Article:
|Publication number||US7479418 B2|
|Application number||US 11/329,643|
|Publication date||Jan 20, 2009|
|Filing date||Jan 11, 2006|
|Priority date||Jan 11, 2006|
|Also published as||US8106458, US8415744, US20070158747, US20090108355, US20120112285|
|Publication number||11329643, 329643, US 7479418 B2, US 7479418B2, US-B2-7479418, US7479418 B2, US7479418B2|
|Inventors||Jin Cai, Wilfried E. Haensch, Tak H. Ning|
|Original Assignee||International Business Machines Corporation|
|Export Citation||BiBTeX, EndNote, RefMan|
|Patent Citations (10), Non-Patent Citations (1), Referenced by (11), Classifications (12), Legal Events (7)|
|External Links: USPTO, USPTO Assignment, Espacenet|
The present invention relates to methods and devices for reducing the threshold voltage difference between n-type field effect transistors (n-FETs) and p-type field effect transistors (p-FETs) in complementary metal-oxide-semiconductor (CMOS) circuits fabricated on semiconductor-on-insulator (SOI) substrates.
In CMOS circuits, it is desirable to tune the threshold voltages of the n-FET devices and the p-FET devices to achieve substantially the same magnitude, which provides a balance between the n-FET and p-FET drive currents and, in turn, leads to improved device performance and circuit speed.
However, actual n-FET and p-FET threshold voltages in a CMOS circuit can be different due to various reasons. For example, if the n-FETs and the p-FETs contain metal or metal silicide gate electrodes, their threshold voltages will be significantly different, because the work function of metal or metal silicide is asymmetric with respect to the n-FETs and p-FETs. Although differentially doped polysilicon electrodes can be used in place of metal or metal silicide electrodes to reduce the threshold voltage differential between n-FETs and p-FETs, the process variations for n-FETs and p-FETs may affect the threshold voltages of the n-FETs and p-FETs differently, therefore still resulting in a certain degree of threshold voltage imbalance therebetween. Further, depending on specific transistor designs, the threshold voltages of n-FETs and p-FETs may have different temperature sensitivities. Thus, even if the threshold voltages are balanced at room temperature, imbalance may be generated subsequently during operation, because the operating temperature of the integrated circuit (IC) chip is typically 60-80 degrees higher than room temperature.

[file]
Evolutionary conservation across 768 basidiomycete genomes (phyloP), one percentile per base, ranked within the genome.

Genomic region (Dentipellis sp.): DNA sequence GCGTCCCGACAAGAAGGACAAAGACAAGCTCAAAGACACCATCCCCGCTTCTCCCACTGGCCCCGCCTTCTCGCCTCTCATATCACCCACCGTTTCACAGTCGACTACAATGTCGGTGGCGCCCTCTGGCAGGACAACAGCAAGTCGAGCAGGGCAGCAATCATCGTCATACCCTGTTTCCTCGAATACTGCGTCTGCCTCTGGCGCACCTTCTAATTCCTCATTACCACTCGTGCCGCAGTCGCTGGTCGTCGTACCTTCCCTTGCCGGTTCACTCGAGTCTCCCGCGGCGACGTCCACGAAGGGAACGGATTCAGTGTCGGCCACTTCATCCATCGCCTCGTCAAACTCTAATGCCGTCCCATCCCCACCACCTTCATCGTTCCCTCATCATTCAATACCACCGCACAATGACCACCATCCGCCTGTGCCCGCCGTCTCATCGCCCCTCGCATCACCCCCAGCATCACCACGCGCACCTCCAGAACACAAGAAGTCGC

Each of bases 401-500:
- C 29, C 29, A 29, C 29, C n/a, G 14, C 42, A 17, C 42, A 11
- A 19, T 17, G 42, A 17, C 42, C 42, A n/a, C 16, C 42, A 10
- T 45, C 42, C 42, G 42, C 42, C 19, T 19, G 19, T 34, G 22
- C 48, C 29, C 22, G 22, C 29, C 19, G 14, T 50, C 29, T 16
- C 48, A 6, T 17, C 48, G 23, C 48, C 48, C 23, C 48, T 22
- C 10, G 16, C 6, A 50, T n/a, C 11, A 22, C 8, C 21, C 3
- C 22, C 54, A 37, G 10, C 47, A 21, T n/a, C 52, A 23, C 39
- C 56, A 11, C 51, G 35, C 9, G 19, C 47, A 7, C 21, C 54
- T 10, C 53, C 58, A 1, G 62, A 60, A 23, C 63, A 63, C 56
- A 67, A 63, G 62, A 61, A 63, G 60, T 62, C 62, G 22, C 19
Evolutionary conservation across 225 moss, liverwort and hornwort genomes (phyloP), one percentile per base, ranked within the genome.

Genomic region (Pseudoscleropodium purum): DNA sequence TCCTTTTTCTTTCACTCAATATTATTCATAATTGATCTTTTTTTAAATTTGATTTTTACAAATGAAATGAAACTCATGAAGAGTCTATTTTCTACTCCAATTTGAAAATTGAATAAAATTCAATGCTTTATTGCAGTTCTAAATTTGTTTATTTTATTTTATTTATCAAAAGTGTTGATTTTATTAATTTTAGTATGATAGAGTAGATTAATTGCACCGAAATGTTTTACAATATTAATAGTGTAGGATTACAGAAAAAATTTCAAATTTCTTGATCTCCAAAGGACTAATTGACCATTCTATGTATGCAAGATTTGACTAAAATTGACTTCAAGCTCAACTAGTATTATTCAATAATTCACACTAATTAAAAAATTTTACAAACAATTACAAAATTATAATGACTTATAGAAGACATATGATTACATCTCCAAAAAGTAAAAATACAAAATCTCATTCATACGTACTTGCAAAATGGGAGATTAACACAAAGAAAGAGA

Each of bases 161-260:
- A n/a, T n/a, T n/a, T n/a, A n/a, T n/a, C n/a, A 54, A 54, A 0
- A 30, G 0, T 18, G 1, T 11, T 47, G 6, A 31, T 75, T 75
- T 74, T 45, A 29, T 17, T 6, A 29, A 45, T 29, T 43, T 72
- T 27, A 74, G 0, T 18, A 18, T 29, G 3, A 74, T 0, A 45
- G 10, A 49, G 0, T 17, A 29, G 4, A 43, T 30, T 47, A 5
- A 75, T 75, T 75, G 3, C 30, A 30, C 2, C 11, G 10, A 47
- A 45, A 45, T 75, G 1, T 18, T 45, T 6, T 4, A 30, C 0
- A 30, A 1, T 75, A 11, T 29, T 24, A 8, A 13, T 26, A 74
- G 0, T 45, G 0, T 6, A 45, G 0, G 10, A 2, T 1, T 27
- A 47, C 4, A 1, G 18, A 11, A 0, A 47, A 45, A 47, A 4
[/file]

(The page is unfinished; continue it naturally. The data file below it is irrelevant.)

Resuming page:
There is therefore a need for dynamic, post-fabrication adjustment of the threshold voltages of the n-FETs and p-FETs in a CMOS circuit in order to reduce the threshold voltage difference therebetween or more preferably, to achieve a substantial threshold voltage balance.
The present invention employs a substrate bias voltage to reduce the threshold voltage difference between n-FETs and p-FETs in a CMOS circuit, based on the differential impacts of the substrate bias voltage on the threshold voltages of the n-FETs and p-FETs.
In one aspect, the present invention relates to a method that comprises:
The term “substrate bias voltage” as used herein refers to the difference between the voltage applied to the semiconductor substrate on which a CMOS circuit is located and the voltage applied to the source region of at least one n-FET device in the CMOS circuit.
Preferably, the substrate bias voltage applied to the CMOS circuit functions to reduce the threshold voltage difference between the n-FET and the p-FET by at least 20%, more preferably by at least 50%, and most preferably by at least 95%.
The gate electrodes of the at least one n-FET and the at least one p-FET in the CMOS circuit may comprise either doped polysilicon or metallic materials. In one specific embodiment of the present invention, both the at least one n-FET and the at least one p-FET in the CMOS circuit comprise metallic gate electrodes. In an alternative embodiment of the present invention, the at least one n-FET comprises an n-doped polysilicon gate electrode, and the at least one p-FET comprises a p-doped polysilicon gate electrode. In a still further alternative embodiment of the present invention, one of the at least one n-FET and the at least one p-FET comprises a doped polysilicon gate electrode, and the other comprises a metallic gate electrode.
The term “metallic” as used herein refers to a structure or component that is formed essentially of a conductive material containing at least one metal in an elemental form, an alloy form, or a compound form. Examples of such conductive material include, but are not limited to: elemental metals, metal alloys, metal nitrides, metal silicides, etc.
In another aspect, the present invention relates to a semiconductor device comprising:
Other aspects, features and advantages of the invention will be more fully apparent from the ensuing disclosure and appended claims.